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Jersey City Council approves $131 million in bonds for city projects

Bonds would be issued for infrastructure projects around the city

The city is looking to bond $131 million to get ahead of rising interest rates by the Federal Reserve. Photo by Mark Koosau.

The Jersey City Council approved selling $131 million in bonds for a number of city capital projects on Wednesday night, mainly focused on public building repairs and renovations for City Hall, public safety buildings and other types of infrastructure.

The city wants to sell the bonds ahead of the Federal Reserve raising interest rates to counter inflation, when borrowing could be more expensive for taxpayers. Out of the $131 million, about $6,550,000 will be spent on debt service.

“At this time with the market conditions, it’s best that we have a four-to-five year of all the projects that we’re gonna do and proceed with funding those projects,” said Business Administrator John Metro in a March 21 caucus meeting.

The most expensive bond to be issued is $25 million for the Loew’s Theater renovations, which is set to begin in the first half of this year. The overall renovations are expected to cost about $72 million.

The city is next looking to bond a combined $24 million to acquire property and build two new police precincts in the city; the north precinct would be at 117 Hutton Street and 18 Sherman Place in the Heights, and the south precinct at 1 West Side Avenue. Ordinances to buy the property or acquire it through condemnation, known as eminent domain, were also introduced at the meeting.

They’re next looking to bond $15 million each for the 911 call center at the new public safety building at 358 Martin Luther King Drive, and for the demolition of the old county courthouse at Journal Square that will be renovated into a park.

Twelve million will be bonded for park improvements, and $10 million will be set for public street repairs, which Metro said that they’ll work with the city council on which projects and places will be prioritized. Five million will also be bonded for the Skyway Park Project, located along the Hackensack River.

At City Hall itself, $5 million will be used for building repairs, and $3 million will be used to create a new park outside of City Hall at the current parking lot. Ten million will also be bonded for various building improvements around the city such as firehouses and libraries.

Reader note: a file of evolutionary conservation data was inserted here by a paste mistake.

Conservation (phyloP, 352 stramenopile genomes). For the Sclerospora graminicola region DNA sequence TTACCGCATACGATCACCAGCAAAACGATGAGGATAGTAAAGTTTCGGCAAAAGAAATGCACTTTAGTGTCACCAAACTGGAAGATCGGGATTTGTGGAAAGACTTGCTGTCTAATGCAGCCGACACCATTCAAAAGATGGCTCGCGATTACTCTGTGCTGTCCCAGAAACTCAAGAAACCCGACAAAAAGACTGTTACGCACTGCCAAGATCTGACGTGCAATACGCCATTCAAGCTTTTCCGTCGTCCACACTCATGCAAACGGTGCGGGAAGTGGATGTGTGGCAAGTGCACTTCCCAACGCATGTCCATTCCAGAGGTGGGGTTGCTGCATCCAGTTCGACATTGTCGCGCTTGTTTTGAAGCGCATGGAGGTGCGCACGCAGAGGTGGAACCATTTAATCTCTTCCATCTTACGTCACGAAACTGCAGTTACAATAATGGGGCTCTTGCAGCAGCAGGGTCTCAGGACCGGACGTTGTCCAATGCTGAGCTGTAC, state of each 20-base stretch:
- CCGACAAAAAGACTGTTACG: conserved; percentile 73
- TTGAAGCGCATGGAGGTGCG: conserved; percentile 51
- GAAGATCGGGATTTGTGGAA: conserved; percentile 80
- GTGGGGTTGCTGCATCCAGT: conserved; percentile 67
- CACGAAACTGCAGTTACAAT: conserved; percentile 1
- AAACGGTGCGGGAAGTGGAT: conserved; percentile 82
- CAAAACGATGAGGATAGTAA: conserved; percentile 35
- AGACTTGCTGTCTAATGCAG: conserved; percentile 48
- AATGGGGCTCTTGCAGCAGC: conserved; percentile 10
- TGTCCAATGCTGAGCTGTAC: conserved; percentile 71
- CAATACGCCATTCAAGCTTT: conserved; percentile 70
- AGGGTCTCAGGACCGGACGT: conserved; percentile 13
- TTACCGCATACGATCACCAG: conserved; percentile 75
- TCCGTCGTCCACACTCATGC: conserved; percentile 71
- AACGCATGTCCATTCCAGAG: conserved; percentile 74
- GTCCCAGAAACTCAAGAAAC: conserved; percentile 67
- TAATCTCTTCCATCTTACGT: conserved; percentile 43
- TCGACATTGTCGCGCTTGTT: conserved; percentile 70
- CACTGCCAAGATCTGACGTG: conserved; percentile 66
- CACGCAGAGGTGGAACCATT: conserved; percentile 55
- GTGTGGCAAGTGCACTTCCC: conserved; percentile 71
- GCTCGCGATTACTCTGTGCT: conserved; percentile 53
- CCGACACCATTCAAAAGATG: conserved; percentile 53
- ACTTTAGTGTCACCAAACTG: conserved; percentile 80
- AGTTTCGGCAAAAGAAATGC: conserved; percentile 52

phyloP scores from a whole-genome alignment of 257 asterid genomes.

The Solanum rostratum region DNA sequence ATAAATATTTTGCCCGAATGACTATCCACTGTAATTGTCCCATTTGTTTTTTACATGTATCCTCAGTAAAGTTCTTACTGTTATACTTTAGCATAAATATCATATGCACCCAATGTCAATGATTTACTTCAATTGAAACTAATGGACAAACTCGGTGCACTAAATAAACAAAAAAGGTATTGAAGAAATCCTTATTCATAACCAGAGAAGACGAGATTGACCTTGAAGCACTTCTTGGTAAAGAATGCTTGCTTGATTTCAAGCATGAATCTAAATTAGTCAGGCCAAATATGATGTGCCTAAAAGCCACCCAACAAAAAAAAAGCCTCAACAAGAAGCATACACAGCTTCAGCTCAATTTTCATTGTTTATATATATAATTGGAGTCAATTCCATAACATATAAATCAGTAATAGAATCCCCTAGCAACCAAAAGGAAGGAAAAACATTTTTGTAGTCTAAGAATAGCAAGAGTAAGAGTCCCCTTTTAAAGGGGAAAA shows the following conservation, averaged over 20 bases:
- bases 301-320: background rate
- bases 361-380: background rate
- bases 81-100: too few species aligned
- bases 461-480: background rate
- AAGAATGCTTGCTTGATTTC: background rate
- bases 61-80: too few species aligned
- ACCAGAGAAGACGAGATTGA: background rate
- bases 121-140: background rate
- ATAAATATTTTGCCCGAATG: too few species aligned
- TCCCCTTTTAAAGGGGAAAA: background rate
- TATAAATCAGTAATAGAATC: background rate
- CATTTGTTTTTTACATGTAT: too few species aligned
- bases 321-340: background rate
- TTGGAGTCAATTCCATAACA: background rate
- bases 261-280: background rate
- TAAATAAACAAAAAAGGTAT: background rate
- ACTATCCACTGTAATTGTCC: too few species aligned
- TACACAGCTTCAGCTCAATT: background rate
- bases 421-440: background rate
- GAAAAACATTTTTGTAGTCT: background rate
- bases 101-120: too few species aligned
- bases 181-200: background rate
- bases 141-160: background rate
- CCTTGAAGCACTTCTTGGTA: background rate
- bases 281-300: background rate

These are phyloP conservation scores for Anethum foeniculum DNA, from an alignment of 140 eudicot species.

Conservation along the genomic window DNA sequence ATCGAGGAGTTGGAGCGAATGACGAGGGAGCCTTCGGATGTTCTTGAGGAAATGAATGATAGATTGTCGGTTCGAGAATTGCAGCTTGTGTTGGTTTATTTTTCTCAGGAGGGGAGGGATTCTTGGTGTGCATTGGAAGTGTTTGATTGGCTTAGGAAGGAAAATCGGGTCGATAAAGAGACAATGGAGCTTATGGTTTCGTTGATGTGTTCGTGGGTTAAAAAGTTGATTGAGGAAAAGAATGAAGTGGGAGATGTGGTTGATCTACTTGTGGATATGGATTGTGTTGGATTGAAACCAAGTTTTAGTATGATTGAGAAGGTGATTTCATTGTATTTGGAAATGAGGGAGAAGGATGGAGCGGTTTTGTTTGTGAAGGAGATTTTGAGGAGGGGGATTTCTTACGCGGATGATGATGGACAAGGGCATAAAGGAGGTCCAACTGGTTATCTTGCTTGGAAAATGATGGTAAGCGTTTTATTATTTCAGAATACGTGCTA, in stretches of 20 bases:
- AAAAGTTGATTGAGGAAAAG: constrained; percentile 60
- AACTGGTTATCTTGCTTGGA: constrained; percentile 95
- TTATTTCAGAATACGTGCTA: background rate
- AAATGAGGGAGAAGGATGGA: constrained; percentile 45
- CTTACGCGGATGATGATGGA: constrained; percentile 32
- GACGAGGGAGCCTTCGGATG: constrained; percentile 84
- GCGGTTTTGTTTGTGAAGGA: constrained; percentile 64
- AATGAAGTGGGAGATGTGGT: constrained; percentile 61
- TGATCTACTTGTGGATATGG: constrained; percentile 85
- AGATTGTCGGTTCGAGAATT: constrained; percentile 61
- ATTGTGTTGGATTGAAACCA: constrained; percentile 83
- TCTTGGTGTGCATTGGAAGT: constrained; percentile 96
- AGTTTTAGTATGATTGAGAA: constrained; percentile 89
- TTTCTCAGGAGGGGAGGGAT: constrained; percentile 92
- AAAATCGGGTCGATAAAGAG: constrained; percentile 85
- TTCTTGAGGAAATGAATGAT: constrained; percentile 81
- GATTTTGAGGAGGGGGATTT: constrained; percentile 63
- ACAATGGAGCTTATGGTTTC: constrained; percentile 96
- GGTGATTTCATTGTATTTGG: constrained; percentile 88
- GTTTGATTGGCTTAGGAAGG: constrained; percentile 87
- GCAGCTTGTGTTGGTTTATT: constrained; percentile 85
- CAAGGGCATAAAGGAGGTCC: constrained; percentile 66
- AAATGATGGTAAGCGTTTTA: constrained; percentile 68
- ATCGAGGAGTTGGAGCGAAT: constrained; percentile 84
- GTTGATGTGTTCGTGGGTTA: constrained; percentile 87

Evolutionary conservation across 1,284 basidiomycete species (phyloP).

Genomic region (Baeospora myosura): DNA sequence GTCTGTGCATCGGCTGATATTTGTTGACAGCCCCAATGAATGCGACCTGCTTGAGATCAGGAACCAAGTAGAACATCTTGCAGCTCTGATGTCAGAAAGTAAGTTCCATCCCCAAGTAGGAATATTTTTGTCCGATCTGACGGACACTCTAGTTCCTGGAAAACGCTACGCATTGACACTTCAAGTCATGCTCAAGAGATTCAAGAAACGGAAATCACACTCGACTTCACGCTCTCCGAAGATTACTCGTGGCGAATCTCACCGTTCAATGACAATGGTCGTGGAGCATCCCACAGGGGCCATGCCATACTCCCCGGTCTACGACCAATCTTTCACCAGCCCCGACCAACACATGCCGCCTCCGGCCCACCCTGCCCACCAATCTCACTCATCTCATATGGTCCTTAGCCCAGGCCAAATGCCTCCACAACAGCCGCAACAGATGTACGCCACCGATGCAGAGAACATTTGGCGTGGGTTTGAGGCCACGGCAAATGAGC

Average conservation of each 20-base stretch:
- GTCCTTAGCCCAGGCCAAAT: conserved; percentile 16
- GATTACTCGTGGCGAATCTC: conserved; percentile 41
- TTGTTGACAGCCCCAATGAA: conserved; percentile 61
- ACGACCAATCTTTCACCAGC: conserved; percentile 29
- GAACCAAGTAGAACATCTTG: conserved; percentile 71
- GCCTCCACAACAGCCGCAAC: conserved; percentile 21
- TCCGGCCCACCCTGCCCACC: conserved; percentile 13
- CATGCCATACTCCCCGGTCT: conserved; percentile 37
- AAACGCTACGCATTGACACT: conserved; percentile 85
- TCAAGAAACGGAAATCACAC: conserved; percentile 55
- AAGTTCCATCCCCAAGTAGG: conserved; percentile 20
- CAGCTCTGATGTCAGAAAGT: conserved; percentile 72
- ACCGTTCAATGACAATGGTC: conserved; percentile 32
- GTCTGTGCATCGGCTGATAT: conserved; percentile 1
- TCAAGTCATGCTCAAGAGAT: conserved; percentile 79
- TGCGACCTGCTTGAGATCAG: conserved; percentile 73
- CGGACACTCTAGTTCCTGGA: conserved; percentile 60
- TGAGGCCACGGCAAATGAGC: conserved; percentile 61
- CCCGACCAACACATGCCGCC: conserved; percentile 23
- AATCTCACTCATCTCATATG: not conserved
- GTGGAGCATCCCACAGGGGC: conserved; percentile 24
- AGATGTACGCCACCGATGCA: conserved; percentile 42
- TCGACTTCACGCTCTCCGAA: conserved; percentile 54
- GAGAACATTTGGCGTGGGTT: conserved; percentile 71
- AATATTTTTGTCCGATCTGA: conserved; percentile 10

Lastly, they’ll be bonding $3 million for property on MLK Boulevard and $2 million for IT to replace radios, body cameras, laptops and so forth.

During the aforementioned caucus meeting, Councilman Frank Gilmore had asked how projects would be prioritized, to which Metro responded that are investments in the city like the new public safety building or fixing other buildings or businesses.

“Most of the money as we allocated technology citywide, and then we have specific projects that the administration puts forward with the council’s consideration,” said Metro.

Councilman James Solomon also asked on if they could outline on the council members’ requests for a number of items and to ensure that they’re funded, to which Metro said that he can and can work with the council on.

Metro also said that they could do reappropriation ordinances when there’s funding that’s freed up from existing projects, such as a $6 million park redesign only costing $5 million, to which the extra million could be used for another project that the council agrees upon.

The bond ordinance was adopted unanimously 8-0, with six votes out of nine being needed to adopt a bond ordinance (Council President Joyce Watterman was absent from the meeting that night).

For updates on this and other stories, check hudsonreporter.com and follow us on Twitter @hudson_reporter. Mark Koosau can be reached at mkoosau@hudsonreporter.com or his Twitter @snivyTsutarja.

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